SAG Foundation President JoBeth Wiliams Praises the Industry's Silent Philanthropists (Q&A)
Leading the charitable wing of the Screen Actors Guild since 2007, the actress tells THR about the struggles and rewards of her second full-time job.
In her post as president of the nonprofit and philanthropic Screen Actors Guild Foundation, JoBeth Williams manages a slew of outreach programs. Here, the veteran of film (The Big Chill) and television (Dexter) shares the biggest and most rewarding challenges of her guild post.
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The Hollywood Reporter: You’ve been a SAG member since 1979, when you made your film debut as Dustin Hoffman’s girlfriend in Kramer vs. Kramer. How did you get involved with the SAG Foundation?
JoBeth Williams: I was on the national board of the guild, and actress Bonnie Bartlett asked me if I knew about the foundation’s work. I didn’t. She told me all about the wonderful programs, and [actor] Esai Morales told me he’d been involved with our literacy program, BookPals. I loved the idea of actors helping other actors. Our profession is so up and down — no matter the level of success, we all go through periods of not having what we need. I really wanted to be involved, so they elected me to the board. Two years later, in 2007, they elected me president.
THR: This is a volunteer job. How much time do you spend doing this?
Williams: Right now, I’m very involved as we have a new executive director, Jill Seltzer. I’m also on every committee, so there are some months I’m devoting 30 to 40 hours. I’m on the phone a lot; I’m sending e-mails, trying to get people to come to events and contribute. We are always looking to bring on new board members. And, of course, I’m also a working actress.
THR: The foundation oversees many outreach programs, like BookPals, and provides financial assistance to members who need medical care or can’t pay rent. What is your biggest challenge in managing these needs?
Williams: Funding for all of it, obviously, but also getting our members to even know about the programs. For example, with BookPals, I really hope we get more funding for it. It’s fairly easy to execute in L.A., but we are a national organization, and in certain areas, where there aren’t as many members, we need donations. The foundation is separate from the guild and funded wholly by donations; no dues are used. We are essentially a charity.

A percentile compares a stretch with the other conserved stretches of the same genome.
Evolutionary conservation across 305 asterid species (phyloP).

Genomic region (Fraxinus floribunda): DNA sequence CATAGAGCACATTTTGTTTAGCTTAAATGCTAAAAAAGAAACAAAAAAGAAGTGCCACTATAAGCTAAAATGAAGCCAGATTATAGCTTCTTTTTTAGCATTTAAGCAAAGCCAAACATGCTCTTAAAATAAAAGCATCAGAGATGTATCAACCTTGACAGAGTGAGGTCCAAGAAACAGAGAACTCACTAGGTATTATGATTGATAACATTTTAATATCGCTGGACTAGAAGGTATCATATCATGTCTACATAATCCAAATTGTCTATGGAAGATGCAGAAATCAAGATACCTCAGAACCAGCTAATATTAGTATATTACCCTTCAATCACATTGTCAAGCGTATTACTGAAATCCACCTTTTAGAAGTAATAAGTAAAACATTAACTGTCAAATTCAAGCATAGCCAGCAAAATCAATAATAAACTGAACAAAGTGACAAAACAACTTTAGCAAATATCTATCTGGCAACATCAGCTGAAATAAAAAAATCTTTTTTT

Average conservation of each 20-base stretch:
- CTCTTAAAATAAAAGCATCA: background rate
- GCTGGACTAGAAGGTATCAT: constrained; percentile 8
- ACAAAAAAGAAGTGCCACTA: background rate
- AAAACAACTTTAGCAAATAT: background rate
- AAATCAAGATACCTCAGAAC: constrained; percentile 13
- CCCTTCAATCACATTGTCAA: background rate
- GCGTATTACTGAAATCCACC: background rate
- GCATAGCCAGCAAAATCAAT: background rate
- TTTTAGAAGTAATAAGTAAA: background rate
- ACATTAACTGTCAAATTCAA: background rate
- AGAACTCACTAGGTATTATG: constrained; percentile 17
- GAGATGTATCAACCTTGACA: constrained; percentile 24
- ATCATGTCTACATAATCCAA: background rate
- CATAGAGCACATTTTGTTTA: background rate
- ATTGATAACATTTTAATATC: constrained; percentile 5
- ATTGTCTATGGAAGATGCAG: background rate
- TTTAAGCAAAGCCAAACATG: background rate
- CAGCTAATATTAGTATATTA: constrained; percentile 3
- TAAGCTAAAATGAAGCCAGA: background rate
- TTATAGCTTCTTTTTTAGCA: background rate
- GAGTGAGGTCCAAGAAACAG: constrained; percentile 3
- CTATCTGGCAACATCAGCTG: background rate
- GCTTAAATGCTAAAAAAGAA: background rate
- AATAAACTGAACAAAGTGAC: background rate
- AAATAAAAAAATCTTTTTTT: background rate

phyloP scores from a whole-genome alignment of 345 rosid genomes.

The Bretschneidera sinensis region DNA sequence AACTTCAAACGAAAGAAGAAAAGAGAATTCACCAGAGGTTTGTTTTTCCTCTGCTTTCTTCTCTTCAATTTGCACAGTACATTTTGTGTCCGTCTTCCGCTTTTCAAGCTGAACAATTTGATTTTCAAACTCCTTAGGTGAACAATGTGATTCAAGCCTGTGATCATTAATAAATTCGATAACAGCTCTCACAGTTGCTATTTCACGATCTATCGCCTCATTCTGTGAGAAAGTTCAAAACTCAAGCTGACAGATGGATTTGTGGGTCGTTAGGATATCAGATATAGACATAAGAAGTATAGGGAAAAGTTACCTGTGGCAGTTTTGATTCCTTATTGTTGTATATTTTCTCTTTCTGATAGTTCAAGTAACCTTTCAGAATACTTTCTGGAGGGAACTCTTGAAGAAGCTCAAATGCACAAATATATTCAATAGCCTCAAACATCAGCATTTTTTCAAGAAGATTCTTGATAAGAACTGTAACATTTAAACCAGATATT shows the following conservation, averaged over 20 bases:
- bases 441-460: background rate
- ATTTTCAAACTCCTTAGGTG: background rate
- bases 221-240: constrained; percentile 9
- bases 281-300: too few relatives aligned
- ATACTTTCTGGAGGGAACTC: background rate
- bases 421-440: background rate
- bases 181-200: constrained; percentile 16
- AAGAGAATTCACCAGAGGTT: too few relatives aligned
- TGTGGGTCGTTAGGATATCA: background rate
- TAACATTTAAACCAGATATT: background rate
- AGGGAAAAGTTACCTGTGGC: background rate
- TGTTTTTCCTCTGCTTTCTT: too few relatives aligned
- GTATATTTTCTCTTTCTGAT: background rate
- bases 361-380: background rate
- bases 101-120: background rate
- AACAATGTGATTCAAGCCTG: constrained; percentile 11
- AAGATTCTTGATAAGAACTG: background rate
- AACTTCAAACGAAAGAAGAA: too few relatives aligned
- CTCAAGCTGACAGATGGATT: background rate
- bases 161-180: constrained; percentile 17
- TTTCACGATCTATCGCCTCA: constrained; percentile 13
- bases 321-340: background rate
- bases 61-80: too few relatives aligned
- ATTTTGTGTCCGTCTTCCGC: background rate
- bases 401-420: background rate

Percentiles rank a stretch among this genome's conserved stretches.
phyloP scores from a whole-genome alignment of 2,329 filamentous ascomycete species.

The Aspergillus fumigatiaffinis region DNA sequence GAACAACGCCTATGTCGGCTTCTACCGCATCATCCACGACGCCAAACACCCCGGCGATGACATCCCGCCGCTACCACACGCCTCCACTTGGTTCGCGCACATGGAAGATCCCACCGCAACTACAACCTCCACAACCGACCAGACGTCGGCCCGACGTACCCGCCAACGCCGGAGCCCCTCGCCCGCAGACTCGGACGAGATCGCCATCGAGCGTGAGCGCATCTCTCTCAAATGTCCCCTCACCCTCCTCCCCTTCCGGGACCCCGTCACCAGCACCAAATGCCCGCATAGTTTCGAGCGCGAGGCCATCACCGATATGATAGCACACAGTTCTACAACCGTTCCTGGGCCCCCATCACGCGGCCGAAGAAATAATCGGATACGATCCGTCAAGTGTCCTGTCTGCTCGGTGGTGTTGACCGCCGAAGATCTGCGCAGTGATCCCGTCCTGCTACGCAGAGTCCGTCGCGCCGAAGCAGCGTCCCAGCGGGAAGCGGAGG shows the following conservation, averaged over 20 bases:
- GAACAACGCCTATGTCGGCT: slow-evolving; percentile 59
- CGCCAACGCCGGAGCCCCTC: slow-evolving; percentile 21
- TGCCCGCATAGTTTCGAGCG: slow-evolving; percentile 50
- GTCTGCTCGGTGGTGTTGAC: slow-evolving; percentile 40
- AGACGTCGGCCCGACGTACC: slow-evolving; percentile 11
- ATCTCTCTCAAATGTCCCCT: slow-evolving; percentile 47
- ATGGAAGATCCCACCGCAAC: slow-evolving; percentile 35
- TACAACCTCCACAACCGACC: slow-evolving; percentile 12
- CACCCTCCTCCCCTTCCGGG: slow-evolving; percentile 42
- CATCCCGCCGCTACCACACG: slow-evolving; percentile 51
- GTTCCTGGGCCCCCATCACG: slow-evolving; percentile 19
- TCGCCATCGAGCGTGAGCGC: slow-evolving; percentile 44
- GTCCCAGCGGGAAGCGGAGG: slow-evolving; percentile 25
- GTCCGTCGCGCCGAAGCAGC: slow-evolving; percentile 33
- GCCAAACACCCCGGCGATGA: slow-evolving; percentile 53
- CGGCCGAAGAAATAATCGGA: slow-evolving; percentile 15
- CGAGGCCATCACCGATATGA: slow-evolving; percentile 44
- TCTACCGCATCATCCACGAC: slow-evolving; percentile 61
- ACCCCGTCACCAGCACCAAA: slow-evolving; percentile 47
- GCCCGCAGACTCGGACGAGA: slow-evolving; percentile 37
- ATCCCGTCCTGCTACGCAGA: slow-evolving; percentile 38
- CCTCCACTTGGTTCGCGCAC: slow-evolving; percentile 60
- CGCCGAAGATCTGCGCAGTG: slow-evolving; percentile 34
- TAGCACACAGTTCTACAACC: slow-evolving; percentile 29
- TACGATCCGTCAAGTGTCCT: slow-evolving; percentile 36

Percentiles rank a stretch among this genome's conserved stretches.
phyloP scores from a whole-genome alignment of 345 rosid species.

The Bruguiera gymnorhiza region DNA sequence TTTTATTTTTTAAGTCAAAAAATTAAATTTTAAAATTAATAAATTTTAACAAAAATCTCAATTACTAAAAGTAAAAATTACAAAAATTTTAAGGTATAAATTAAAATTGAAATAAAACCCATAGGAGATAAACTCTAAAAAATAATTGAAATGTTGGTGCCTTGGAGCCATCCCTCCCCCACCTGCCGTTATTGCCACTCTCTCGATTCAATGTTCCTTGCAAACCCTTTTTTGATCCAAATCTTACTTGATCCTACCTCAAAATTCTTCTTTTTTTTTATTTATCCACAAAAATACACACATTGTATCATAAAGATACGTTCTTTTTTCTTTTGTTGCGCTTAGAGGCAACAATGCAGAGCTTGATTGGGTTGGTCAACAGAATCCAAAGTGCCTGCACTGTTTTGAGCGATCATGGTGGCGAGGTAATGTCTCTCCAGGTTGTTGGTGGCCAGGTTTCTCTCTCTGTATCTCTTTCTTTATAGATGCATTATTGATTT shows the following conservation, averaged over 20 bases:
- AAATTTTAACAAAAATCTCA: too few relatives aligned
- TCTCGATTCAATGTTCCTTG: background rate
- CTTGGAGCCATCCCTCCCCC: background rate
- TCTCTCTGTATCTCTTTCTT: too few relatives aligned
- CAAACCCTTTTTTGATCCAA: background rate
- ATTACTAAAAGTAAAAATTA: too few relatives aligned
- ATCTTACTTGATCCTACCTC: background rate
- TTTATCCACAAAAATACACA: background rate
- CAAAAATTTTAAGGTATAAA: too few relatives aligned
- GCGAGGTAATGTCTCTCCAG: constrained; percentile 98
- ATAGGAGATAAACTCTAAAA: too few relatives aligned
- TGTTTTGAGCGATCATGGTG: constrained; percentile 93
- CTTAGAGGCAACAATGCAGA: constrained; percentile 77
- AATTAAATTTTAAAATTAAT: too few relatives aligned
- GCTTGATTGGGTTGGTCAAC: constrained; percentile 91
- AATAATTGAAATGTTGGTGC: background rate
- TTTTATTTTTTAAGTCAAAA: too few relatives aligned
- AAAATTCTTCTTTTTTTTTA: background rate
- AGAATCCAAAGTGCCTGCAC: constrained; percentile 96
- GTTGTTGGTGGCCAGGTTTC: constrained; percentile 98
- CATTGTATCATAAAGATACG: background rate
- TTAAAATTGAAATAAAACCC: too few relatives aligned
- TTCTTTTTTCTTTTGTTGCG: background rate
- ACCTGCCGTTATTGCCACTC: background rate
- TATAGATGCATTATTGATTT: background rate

We recently did this incredible golf tournament to raise money for our catastrophic health program and had wonderful actors like Ray Romano, Ron Perlman and Scott Bakula participate. Many of them told me, “I didn’t know about the SAG Foundation.” Now Ron wants to join the board. He told me, “I want to get the message out to my fellow actors about these programs.”
THR: What areas have the greatest need right now?
Williams: We always have strong need for emergency health care assistance. Also, our literacy programs, like [the streaming video site] Storyline Online, are growing quickly. We get millions of web hits around the world for Storyline. Annette Bening just read a book online, and James Earl Jones did one too. Teachers love it, and kids all over the world can see these incredible actors. It’d be great to get strong funding for Storyline since it reaches so many young people.
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THR: What is the most meaningful thing SAG has done to impact Hollywood?
Williams: SAG established the rules that prevent actors from being taken advantage of. The 12-hour turn-around, meal breaks … things that we take for granted now but you look back on and realize that these regulations weren’t always in place.
THR: What moments during your tenure stand out as particularly poignant?
Williams: When people come to us and say, “I can’t afford to pay health insurance because I’m ill and can’t work.” We’ve had an incredible number of well-known names come to us in times of need — we never say who they are, of course — and that’s always amazing to me. The actor’s life is a roller coaster. You never know when it’s going to happen to you.